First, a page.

The One-Eyed Umpire
A legend in baseball circles, Max McLeary (1948-2014) umpired games for more than a decade in the Frontier League, an independent minor league circuit operating out of the Midwest in towns like Chillicothe, Ohio and Evansville, Indiana. What made Max renowned is the fact that he had a prosthetic eye (he lost one of his eyes in a freak accident as a young man), and it is believed that he is the first and only one-eyed umpire in the history of the game.
“The gratification of the job is beyond anything they can pay me,” said Max, who earned a meager $100 a game umpiring in the Frontier League. His steady, even-tempered nature and extraordinary work ethic earned praise from everyone. “I was amazed,” said one player of Max. “Someone calling balls and strikes, with pitches coming in at 90 miles an hour, and to be as consistent as he is tells you what kind of person Max is. Try walking down the street with one eye. It’s hard to keep your balance. And he’s umpiring! And doing a really good job. He’s one of the best in our league.”
The easygoing McLeary, though, was not above using his “disability” to make a point. In fact, when once confronted by a particularly argumentative and obnoxious manager, Max delivered one of the greatest comebacks in baseball history. After he’d heard all the complaining he wanted to hear, Max popped out his fake eye and handed it to the stunned manager, saying, “You want to umpire this game? Here, be my guest.”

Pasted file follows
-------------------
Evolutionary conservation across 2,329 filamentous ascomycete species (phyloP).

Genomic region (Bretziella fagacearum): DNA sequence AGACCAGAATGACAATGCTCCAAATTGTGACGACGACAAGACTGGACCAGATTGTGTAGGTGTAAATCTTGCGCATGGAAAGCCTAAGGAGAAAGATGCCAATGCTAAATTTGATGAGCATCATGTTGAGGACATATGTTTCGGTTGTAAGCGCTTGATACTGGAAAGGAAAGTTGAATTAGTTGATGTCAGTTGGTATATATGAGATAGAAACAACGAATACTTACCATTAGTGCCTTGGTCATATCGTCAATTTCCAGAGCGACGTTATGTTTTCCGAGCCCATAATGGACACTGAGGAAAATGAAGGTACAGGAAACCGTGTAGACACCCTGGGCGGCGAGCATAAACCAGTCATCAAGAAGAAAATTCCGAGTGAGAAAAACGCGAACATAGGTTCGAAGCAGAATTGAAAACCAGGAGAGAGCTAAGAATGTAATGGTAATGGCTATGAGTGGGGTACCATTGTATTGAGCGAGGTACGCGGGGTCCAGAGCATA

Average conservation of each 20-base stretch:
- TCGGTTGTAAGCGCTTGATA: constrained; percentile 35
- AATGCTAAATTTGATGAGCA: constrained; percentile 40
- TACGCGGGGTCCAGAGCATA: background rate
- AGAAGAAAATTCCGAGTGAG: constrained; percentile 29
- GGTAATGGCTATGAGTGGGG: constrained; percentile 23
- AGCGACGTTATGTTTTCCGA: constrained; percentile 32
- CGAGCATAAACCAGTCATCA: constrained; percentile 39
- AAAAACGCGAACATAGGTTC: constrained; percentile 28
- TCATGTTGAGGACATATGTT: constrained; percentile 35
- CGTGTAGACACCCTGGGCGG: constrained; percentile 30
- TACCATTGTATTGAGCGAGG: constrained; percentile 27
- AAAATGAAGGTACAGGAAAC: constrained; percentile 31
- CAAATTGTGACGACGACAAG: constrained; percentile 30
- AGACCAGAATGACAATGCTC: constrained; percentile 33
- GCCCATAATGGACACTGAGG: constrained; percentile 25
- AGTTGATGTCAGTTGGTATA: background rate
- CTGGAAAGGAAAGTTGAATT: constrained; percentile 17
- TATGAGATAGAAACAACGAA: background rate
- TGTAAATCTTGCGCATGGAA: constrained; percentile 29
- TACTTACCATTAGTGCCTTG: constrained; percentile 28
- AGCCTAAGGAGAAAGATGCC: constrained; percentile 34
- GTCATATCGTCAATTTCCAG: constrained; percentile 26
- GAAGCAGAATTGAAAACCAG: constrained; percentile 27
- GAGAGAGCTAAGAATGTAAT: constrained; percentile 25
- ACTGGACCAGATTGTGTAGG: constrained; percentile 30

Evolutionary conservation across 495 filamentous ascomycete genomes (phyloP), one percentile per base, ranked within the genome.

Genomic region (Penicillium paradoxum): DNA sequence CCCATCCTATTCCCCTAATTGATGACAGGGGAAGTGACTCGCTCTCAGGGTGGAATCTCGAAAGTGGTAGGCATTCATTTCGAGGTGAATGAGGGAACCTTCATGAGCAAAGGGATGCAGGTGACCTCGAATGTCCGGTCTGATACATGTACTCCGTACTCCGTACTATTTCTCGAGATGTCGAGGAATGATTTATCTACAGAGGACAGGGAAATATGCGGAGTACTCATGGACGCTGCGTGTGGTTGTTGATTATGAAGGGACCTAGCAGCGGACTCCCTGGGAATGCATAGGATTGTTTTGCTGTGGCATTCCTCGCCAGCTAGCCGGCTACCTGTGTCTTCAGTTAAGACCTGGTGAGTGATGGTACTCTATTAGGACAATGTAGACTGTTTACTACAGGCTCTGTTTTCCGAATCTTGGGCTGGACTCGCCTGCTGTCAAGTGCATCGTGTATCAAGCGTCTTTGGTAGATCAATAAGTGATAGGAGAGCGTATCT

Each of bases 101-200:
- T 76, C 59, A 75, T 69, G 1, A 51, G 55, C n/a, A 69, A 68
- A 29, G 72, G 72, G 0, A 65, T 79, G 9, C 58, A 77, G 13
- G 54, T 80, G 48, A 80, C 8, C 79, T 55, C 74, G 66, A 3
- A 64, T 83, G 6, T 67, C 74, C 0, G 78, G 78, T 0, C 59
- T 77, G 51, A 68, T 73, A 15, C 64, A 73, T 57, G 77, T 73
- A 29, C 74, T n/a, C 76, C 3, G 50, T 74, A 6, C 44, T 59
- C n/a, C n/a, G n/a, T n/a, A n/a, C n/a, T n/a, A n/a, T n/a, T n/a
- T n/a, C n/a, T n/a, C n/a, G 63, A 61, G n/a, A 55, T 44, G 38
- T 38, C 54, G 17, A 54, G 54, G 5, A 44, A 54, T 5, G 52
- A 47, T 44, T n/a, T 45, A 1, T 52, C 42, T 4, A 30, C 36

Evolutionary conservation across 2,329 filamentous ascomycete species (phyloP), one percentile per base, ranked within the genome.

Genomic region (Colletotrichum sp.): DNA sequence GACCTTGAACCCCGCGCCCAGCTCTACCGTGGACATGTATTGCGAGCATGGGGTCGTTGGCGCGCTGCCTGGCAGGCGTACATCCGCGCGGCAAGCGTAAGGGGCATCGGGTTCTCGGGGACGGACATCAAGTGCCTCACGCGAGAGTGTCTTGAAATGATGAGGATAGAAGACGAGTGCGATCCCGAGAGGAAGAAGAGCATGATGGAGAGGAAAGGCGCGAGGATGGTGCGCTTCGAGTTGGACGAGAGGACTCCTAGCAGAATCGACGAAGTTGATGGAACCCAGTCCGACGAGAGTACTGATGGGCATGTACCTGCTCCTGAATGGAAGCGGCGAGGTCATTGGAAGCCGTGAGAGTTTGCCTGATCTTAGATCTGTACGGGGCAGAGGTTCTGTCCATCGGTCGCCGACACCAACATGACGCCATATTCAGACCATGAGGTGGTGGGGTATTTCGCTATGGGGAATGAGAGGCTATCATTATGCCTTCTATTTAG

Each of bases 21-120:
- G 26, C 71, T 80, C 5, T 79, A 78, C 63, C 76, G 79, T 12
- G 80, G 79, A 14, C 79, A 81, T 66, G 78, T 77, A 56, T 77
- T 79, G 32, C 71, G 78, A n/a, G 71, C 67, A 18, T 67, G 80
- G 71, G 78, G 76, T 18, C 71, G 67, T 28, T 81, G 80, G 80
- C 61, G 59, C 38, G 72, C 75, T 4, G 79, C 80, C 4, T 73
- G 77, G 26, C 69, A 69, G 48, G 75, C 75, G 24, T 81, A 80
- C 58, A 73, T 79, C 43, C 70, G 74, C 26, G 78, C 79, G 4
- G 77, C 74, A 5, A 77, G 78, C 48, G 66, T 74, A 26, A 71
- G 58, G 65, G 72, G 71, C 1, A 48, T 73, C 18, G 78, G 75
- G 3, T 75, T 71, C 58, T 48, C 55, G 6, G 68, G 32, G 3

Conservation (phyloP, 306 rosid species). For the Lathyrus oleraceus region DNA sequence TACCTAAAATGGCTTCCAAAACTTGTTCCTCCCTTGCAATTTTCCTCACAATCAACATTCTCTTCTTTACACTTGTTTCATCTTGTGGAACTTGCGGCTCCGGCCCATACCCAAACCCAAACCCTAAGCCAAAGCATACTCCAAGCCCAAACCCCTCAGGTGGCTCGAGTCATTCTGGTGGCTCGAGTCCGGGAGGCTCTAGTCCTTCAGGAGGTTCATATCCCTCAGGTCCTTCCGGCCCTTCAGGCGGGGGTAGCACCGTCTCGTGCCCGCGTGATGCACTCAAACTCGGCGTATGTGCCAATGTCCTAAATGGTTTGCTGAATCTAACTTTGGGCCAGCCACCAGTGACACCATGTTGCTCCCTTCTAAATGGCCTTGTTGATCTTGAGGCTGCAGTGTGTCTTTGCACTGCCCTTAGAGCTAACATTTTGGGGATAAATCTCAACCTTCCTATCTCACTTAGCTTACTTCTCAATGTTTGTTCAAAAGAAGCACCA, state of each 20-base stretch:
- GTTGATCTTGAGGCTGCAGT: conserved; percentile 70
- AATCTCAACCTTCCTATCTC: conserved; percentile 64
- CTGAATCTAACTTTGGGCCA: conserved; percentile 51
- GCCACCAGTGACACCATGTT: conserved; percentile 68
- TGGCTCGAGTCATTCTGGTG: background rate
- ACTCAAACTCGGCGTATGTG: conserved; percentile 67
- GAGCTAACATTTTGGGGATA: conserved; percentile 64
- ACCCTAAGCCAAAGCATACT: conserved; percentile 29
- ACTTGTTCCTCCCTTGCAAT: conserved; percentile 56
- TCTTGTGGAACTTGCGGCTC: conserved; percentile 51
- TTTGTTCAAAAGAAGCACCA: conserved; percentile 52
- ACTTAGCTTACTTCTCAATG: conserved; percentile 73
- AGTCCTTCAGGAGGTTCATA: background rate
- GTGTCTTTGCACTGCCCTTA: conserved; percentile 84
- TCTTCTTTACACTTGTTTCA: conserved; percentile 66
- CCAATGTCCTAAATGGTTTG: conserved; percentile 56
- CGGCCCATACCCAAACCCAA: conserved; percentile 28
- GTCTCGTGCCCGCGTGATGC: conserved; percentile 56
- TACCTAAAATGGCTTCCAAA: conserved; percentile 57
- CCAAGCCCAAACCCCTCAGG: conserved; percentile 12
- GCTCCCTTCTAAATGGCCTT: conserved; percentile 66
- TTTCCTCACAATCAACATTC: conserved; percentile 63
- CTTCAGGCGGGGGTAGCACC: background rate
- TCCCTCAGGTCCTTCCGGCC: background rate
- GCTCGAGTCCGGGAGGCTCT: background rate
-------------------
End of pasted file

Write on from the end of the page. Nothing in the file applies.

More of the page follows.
Unconscious in Chillicothe
One of the best stories about Max McLeary occurred during a game in Chillicothe, Ohio in his first season umpiring in the Frontier League. Midway through the game, the batter fouled a ball back. The catcher didn’t get his glove on the ball and it smashed through the bars of Max’s mask, knocking him down like he’d been shot.
The ball actually got stuck in the mask, but hit Max in the face, breaking his nose and giving him a concussion. Before the umpire passed out, he heard the Chillicothe catcher holler, “Max is bleeding!” The team’s athletic trainer and doctor rushed onto the field to see what could be done to bring Max back to consciousness. The crowd went silent.
Max’s good friend, Bob Hughes, was attending the game and was coming back from the concession stand when he realized his buddy was lying on the ground. By this time, the trainer had ripped off the mangled mask. Max tells the rest of the story:
“The medical people were really worried. They didn’t think I was going to make it there for a while. The trainer, who didn’t know me real well yet, took out one of those small flashlights, and when he shined it in my eye, he didn’t get the reaction he was looking for. He said, ‘We’re losing him! His eye is glassing over!’
“And Bob Hughes, who’s standing behind the backstop with a Pepsi in one hand and a bag of popcorn in the other, shouts, ‘Check the other eye!’”
The Baseball Reliquary’s collection includes Max McLeary’s infamous mask, with the baseball that smashed into it and lodged between the bars, breaking his nose and giving him a concussion during a Frontier League game. The Reliquary’s collection also includes a bobblehead doll of Max (note he is holding the same mask with the baseball stuck between the bars), and his Frontier League umpire’s cap. The items were donated by Max McLeary and Mike Shannon, author of the book, Everything Happens in Chillicothe: A Summer in the Frontier League with Max McLeary, the One-Eyed Umpire.